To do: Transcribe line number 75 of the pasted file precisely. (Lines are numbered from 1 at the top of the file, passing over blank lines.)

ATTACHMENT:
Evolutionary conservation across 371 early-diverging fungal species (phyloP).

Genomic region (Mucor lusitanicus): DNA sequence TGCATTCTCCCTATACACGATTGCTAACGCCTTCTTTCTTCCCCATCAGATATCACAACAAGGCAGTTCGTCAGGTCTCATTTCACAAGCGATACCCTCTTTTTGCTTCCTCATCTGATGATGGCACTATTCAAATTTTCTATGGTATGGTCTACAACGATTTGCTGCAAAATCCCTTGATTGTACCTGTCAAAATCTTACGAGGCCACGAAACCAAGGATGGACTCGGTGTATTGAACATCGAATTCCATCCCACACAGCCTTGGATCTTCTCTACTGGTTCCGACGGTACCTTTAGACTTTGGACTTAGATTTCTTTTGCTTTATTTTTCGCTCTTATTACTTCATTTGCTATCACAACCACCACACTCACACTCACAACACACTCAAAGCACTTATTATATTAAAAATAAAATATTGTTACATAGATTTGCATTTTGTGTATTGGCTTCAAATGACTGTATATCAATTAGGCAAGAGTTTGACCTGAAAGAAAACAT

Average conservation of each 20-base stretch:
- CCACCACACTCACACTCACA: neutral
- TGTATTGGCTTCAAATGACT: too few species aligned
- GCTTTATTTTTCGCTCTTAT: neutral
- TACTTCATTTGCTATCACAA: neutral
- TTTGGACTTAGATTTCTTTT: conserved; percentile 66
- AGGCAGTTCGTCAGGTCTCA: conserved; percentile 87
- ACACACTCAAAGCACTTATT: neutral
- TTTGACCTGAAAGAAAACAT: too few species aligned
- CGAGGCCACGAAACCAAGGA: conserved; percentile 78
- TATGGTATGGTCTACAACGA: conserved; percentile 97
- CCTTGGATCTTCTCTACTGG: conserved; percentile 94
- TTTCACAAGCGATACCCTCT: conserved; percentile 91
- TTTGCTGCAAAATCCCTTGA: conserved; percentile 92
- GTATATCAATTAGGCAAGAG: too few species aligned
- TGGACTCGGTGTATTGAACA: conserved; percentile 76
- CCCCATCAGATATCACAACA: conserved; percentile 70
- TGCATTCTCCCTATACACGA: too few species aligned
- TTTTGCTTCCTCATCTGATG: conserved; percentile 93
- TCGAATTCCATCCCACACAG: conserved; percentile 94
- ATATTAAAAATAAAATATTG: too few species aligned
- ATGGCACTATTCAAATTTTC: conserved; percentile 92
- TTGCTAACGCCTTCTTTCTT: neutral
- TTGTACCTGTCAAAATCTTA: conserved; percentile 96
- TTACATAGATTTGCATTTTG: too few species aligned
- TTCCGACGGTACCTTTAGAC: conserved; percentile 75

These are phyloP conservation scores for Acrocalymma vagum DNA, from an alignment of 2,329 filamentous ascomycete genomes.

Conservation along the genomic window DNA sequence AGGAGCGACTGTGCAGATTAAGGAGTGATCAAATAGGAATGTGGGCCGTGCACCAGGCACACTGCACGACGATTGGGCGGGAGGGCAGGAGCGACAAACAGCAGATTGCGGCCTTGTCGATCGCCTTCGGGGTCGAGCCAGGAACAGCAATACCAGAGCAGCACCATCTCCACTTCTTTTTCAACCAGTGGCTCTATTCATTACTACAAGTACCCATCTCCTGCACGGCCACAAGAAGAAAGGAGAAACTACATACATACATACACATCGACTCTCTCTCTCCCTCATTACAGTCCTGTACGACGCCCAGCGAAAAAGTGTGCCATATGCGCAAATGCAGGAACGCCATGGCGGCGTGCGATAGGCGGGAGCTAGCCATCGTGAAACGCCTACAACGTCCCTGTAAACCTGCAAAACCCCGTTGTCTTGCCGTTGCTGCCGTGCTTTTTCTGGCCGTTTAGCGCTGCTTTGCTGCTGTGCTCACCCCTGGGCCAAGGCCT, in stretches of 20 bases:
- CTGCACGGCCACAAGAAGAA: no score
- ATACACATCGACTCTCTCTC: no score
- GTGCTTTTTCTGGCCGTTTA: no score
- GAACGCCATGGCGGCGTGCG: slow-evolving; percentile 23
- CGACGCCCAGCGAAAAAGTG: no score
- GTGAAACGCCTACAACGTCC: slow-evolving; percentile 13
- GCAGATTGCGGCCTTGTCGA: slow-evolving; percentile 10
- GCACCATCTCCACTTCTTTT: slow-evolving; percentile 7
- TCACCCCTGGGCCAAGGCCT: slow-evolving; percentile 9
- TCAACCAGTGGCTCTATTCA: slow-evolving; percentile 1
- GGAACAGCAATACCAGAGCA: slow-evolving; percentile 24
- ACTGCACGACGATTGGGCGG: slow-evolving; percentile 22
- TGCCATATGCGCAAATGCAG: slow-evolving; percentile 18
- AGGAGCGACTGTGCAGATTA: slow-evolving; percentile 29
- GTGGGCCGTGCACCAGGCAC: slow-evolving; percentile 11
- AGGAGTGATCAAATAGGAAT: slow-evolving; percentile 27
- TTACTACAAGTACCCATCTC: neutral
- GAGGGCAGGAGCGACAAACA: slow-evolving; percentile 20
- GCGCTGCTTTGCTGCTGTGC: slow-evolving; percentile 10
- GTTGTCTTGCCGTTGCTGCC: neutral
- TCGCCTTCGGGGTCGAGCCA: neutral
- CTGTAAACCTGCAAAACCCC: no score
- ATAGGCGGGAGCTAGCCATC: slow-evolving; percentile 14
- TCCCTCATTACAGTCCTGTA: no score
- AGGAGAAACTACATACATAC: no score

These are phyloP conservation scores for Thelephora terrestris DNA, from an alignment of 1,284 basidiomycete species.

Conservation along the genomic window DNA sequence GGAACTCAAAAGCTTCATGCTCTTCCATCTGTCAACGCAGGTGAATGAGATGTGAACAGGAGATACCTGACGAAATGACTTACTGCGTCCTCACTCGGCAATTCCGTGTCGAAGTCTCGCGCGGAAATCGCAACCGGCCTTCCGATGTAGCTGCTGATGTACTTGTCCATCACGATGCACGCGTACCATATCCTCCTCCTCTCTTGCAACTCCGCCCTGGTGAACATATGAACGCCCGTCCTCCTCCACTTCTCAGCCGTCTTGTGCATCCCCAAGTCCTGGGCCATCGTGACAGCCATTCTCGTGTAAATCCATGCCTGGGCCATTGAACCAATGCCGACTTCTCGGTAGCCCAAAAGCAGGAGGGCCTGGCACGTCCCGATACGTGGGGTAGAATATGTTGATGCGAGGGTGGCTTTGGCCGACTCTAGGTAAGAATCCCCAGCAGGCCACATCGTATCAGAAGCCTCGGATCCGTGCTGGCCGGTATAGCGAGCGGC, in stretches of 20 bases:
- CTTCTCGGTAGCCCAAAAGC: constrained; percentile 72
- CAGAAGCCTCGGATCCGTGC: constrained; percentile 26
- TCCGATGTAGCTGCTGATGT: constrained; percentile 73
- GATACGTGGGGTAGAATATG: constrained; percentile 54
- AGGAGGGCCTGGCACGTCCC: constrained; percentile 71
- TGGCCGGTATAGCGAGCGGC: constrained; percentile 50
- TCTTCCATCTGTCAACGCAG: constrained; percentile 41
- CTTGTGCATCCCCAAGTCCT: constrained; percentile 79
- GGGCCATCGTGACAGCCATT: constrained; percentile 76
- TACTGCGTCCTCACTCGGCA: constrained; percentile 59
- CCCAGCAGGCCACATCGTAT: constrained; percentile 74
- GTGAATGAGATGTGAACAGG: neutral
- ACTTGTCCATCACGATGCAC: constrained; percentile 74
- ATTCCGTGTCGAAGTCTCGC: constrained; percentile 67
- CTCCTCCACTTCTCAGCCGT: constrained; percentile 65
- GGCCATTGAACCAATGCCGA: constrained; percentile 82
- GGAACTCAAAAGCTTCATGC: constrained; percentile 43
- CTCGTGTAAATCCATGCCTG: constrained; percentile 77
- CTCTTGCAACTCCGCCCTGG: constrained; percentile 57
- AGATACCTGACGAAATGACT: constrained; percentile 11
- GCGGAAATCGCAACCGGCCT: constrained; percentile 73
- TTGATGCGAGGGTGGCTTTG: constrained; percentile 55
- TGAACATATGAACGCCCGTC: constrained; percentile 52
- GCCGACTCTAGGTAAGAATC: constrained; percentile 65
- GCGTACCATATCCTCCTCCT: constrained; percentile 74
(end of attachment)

- CTCGTGTAAATCCATGCCTG: constrained; percentile 77